Contaminated Immersion and Thomas Demand: The Dailies

  • David Eastwood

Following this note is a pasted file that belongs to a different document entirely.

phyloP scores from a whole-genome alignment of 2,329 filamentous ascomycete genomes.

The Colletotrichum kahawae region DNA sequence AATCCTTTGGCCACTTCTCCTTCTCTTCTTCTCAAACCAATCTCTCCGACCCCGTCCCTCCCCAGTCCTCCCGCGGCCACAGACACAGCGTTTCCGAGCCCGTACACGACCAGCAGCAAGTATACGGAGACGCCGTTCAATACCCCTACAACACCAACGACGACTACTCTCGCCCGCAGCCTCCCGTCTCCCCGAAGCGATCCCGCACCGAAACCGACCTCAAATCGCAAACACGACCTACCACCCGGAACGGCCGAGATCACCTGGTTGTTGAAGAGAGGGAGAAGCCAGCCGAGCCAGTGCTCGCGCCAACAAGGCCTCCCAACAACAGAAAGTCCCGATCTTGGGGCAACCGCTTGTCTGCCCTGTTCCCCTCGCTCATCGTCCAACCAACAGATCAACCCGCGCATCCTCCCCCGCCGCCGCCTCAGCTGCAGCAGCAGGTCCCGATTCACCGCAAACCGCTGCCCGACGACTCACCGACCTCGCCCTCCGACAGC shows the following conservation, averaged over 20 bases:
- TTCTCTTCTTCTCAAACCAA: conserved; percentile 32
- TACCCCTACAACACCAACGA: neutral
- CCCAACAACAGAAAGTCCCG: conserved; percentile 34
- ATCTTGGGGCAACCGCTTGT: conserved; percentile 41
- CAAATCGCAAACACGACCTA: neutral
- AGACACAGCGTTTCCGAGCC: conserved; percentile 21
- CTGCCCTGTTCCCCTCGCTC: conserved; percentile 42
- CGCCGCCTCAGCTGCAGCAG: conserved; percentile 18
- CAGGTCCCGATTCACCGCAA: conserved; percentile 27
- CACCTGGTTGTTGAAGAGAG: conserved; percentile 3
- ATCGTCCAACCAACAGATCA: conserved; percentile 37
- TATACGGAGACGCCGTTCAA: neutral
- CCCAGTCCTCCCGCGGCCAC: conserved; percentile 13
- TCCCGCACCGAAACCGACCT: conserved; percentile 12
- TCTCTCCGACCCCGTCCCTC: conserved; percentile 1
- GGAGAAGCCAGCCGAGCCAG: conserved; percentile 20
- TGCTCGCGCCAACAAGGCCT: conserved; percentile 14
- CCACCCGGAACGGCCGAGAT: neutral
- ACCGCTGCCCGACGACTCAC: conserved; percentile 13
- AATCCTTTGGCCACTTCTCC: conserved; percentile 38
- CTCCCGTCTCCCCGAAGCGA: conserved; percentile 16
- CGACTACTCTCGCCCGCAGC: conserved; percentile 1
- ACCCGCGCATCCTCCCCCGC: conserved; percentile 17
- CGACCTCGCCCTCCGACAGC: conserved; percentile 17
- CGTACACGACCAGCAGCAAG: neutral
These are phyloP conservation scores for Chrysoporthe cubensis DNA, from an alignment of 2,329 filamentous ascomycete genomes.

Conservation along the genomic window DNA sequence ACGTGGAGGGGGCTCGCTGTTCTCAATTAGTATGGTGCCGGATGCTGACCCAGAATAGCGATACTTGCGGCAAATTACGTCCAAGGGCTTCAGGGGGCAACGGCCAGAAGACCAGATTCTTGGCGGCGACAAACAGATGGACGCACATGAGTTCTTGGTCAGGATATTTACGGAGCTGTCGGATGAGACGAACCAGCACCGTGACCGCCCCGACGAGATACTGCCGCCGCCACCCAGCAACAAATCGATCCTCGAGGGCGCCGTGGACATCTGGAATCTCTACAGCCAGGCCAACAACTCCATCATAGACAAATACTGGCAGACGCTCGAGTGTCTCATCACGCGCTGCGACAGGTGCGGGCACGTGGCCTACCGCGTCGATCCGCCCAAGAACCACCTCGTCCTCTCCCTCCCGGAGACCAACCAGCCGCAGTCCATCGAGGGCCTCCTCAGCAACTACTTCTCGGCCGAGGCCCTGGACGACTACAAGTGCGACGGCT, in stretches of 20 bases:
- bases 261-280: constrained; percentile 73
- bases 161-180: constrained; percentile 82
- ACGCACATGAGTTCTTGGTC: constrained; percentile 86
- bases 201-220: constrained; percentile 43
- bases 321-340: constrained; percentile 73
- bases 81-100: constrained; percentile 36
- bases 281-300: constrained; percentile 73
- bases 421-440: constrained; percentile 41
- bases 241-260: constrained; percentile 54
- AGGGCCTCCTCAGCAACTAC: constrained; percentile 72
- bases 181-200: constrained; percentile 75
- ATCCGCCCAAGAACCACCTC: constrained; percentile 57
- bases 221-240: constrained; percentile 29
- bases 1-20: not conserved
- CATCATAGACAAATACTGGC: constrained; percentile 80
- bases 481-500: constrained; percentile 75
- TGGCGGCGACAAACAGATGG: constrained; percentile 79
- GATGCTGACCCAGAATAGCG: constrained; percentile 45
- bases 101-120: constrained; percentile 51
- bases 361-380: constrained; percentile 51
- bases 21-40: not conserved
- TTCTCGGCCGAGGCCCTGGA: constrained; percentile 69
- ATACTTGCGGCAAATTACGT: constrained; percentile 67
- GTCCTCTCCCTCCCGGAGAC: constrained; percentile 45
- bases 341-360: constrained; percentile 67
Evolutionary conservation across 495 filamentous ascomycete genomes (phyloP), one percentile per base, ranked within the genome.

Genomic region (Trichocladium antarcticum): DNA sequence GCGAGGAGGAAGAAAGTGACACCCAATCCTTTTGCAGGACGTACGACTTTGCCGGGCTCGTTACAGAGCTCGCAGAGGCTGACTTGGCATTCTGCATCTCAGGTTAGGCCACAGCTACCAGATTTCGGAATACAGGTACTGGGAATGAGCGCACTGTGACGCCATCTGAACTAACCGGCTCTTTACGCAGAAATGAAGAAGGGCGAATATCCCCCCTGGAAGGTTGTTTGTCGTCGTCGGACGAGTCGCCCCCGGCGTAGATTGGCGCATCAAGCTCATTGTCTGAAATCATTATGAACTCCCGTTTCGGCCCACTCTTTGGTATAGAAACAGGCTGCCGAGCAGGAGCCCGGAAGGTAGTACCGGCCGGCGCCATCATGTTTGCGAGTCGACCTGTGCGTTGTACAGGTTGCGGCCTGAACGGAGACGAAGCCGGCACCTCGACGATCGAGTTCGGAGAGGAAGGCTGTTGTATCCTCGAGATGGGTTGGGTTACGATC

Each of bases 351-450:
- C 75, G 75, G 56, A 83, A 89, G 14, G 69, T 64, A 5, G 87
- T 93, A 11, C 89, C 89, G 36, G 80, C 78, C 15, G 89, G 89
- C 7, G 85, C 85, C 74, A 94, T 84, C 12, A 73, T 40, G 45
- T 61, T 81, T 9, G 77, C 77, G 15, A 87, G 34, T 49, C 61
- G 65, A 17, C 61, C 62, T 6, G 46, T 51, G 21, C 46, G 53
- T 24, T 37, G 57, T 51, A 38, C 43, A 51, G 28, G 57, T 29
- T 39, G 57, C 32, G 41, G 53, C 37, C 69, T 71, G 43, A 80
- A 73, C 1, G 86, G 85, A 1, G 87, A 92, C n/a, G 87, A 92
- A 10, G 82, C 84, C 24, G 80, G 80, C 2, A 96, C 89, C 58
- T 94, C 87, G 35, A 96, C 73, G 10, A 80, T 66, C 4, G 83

If, as Oliver Grau has stated, immersion “is characterized by diminishing critical distance to what is shown and increasing emotional involvement in what is happening, ” any artwork might be thought of as potentially im - mersive. Arguably, immersion is a condition contingent upon the viewer responding to the artwork, rather than an inherent quality within the artwork alone. Considered in relation to some art historical contexts, the relationship between immersive experience and interference will be discussed in order to contextualize Thomas Demand’s Kaldor Public Art Project, The Dailies. Demand’s project both relates to and departs from some of the key aspects of what is conventionally thought of as immersive art. It is useful to consider this in order to engage with the implications of immersion in art, and reflect on the possibility of strategic interferences operating within what might be described as contaminated immersion.